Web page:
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Updated 7:00 AM December 7, 2009

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Smart senior's guide to flu season

Those over 50 need to be immunized against seasonal flu. That's the most important step most older people can take to get safely through the flu season, says Dr. Karen Hall, a Geriatrics Center specialist.

And here's a lesser known fact: Older people who come down with flu-like symptoms should stay home but promptly contact their primary care physician to carefully monitor their symptoms. They may be priority candidates for antiviral drugs, usually best started within 48 hours of the flu's onset, to make their flu less severe and complications less likely.

"If you have a high fever, cough, sore throat and muscle aches, don't wait. Call your health care provider and describe your symptoms," says Hall, an associate professor of geriatric medicine. "Anyone with shortness of breath or chest pain should go to an emergency room."

In this year's complicated flu season, there have been periodic shortages of vaccines for seasonal flu, which typically begins in late November, and for the H1N1 flu that's grabbing headlines as a new threat for people under age 64.

Hall says the first step in getting the appropriate vaccinations is to contact your primary care doctor to arrange for the vaccinations recommended for you. If you are a candidate for one or both types of flu vaccine but your doctor has none available, ask to be put on a waiting list.

For those middle-aged and older, advice on who should be vaccinated for each type of flu depends on your health status and your age. Here's a breakdown about who should get which vaccinations:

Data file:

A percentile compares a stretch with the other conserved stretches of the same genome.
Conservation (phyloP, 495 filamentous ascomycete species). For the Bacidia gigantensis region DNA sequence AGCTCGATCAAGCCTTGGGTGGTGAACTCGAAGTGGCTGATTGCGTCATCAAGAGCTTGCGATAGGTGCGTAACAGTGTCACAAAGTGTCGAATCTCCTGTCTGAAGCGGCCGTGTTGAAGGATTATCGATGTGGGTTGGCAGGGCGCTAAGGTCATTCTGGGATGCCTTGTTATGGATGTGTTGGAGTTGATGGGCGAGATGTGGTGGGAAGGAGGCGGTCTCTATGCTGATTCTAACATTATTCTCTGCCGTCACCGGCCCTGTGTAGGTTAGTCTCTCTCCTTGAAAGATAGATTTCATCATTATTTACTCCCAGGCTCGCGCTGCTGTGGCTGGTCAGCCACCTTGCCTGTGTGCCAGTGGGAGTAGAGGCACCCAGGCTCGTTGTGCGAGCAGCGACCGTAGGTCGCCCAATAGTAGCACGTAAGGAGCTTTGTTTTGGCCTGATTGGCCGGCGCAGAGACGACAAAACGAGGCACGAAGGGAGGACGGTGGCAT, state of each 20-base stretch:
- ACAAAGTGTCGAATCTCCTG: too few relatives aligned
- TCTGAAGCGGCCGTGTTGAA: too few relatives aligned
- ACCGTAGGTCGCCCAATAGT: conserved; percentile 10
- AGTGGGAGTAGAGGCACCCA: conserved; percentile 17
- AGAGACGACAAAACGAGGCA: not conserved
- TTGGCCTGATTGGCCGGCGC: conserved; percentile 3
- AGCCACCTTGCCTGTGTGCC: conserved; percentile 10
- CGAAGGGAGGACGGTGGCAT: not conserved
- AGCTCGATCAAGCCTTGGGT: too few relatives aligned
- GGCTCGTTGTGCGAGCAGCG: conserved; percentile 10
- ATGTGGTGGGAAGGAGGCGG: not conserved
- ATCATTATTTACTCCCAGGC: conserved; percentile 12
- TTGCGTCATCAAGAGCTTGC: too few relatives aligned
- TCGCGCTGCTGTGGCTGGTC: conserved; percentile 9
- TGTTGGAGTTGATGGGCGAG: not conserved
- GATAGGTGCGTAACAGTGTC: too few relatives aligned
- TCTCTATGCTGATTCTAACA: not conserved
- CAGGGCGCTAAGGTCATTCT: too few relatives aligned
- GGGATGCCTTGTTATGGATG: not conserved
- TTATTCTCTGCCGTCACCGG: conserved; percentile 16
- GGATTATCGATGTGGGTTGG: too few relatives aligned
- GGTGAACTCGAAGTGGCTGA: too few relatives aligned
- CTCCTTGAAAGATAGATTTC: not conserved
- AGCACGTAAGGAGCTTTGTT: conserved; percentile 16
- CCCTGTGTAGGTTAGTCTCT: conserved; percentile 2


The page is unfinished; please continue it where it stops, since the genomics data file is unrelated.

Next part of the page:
• Seasonal flu vaccine: All people 50 or older.

• Pneumonia vaccine: Those over 65, or under age 65 with a health condition that puts them at higher risk, should ask a doctor about getting a pneumonia vaccination.

• H1N1 vaccine: People ages 49-64 who have certain health conditions that put them at greater risk. People over 64 aren't eligible for H1N1 vaccine, because they are the most likely to already have some immunity due to earlier exposure to a similar flu strain.

Tips to avoid catching the flu

• Wash hands or use a hand sanitizer frequently.

• Avoid touching your nose, eyes and mouth.

• Practice good health habits: Get plenty of sleep, eat nutritiously, drink fluids and exercise.

• Avoid crowds and contact with people who are sick.

Tips if you have flu-like symptoms

• Stay home and promptly contact a doctor.

• Get lots of rest, use acetaminophen or ibuprofen to ease symptoms and remember to drink plenty of liquids.

• Avoid social contacts that are not essential. People with the flu are infectious two days before coming down with symptoms and until fever-free for 48 hours.

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